Vietnam Time

5/24/2018 11:07:15 AM

A bowl of Phở or the story of Vietnamese cuisines in Nepal

(VNF) - Vo Thi Kim Cuong (aka Ut), founder and owner of the famous restaurant Pho 99 in Kathmandu, Nepal is very humble when talking about herself. She said, she doesn’t deserve the title “Culinary Ambassador”. According to Ut, she decided to launch a restaurant serving Vietnamese specialties simply because she wanted to bring the taste of homeland to her compatriots in Nepal.

Trong hình ảnh có thể có: ngoài trời

Ut's Pho 99 restaurant in Nepal. (Photo: Le Xuan)

Begin from mommy’s vendor

Ut’s hometown is Long An province in the Southwest of Vietnam. She and her three siblings grew up in Cambodia, where her mommy worked as a street vendor to raise the family.

Ut’s turning point came in the year 2005, when she met, fell in love and finally got married to Naveen Saru, a Nepalese. And Ut was the one who persuaded her husband to settle down in his home country after the two spent three months living in Nepal, since she had fell in love with the land.

“My friends kept telling me it would be better for our career if we stayed back in Cambodia, as I was working for a television station as reporter, while my husband had a job in a law firm’s office in Phnom Penh. However, I loved Nepal more. Since the beginning, I almost could felt a special bonds between me and its land and people.”

And that’s how Ut became a resident of Nepal. Initially, it took her a while to get used to the taste of local cuisines, which were completely different from Vietnamese dishes. Nepalese food is normally cooked with a lot of spices, particularly curry powder. It is neither easy for foreigners to prepare nor to take them, said Ut, noting Dal Bhat, a popular local dish: mixed rice with lentils, pickled, curry, fish, chili sauce and yoghurt.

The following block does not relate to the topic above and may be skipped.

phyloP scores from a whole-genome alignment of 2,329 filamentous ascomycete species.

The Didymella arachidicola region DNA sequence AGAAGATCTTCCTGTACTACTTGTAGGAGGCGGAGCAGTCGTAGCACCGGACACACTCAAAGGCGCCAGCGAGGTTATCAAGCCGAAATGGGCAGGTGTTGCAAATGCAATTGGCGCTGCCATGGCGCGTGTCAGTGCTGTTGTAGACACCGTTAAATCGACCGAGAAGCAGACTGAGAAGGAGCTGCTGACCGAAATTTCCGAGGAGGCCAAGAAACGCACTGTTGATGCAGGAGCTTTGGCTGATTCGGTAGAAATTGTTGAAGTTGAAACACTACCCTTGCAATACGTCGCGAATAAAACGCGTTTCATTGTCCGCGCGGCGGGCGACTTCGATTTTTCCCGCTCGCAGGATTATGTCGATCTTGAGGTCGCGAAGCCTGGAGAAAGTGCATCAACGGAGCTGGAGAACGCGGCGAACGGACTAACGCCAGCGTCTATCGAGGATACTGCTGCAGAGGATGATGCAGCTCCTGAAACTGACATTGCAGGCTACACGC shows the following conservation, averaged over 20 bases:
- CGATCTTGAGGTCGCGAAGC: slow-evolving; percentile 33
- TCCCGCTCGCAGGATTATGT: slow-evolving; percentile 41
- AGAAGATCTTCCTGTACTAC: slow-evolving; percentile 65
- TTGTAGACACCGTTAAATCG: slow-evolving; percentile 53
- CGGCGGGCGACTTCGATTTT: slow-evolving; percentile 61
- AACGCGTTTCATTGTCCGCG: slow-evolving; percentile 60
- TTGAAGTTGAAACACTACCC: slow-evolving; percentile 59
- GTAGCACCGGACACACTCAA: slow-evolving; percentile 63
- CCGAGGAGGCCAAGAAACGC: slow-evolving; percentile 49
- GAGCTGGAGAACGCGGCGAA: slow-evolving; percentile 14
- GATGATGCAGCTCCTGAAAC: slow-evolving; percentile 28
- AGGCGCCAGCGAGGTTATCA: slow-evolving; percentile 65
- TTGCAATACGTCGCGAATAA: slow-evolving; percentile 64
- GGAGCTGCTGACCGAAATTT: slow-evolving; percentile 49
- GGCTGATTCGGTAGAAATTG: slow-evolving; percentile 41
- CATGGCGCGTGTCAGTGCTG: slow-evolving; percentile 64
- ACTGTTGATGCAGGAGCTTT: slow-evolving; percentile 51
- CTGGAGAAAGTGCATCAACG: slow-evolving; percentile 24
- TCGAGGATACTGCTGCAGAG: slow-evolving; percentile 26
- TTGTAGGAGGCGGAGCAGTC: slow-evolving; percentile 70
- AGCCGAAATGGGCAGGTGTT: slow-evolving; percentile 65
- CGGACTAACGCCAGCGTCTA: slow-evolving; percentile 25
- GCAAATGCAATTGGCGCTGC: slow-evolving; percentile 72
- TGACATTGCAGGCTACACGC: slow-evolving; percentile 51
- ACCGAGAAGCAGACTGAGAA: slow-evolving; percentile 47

Trong hình ảnh có thể có: 2 người, mọi người đang cười, mọi người đang ngồi và trong nhà

Ut (R) and a friend. (Photo: Pho 99)

Ut was struggling with the nostalgic feeling for Vietnamese food, as in Nepal, she could not find any place which could satisfy the foodaholic’s desire. Many people in Nepal even didn’t know where Viet nam is.

With her passion for cooking, Ut later tried to cook some Vietnamese dishes for herself and the family. Chicken noodles, fried springroll, sour crab noodles, etc., were among the first few dishes she made. Amazingly, her family showed a keen interest in these dishes, and soon became Vietnamese food fans.

Day by day, the smile which lit up each family member’s face while enjoying Viet food and the sweet childhood memories associated with the yellowish crispy baguette, creamy soya milk sold by mommy became the motivation for Ut to launch her first Vietnamese food restaurant.

Trong hình ảnh có thể có: 4 người, mọi người đang ngồi và trong nhà

Customers of Pho 99. (Photo: Le Xuan)

Ut said, the image of mom, a skinny woman sitting besides the wood-burning stove when the sun had yet to rise, to prepare the food to be sold. Four siblings were brought up by the love and hard work of mum, the woman who struggled to raise the whole family in Cambodia on her own.

Despite the heavy livelihood burden, Ut’s mom was always gentle to her children. Ut remembered, her mom never scolded or beated Ut and her three siblings.

After many years, mom’s words still echoes in her heart, “Only love has the power to change someone into a better person. Punishment using violence only makes them panicked and­­ overly defensive, like a snail shrinking into its shell.”

In her family, mom specially focused on preserving the tradition of Vietnam. Ut was able to speak 5 languages, but at home she only spoke Vietnamese and had Vietnamese food.

When she opened Saigon Pho aiming to satisfy Vietnamese living in Nepal and Vietnamese tourists to the country.

Phở and more

The restaurant is also a place where care and love are found.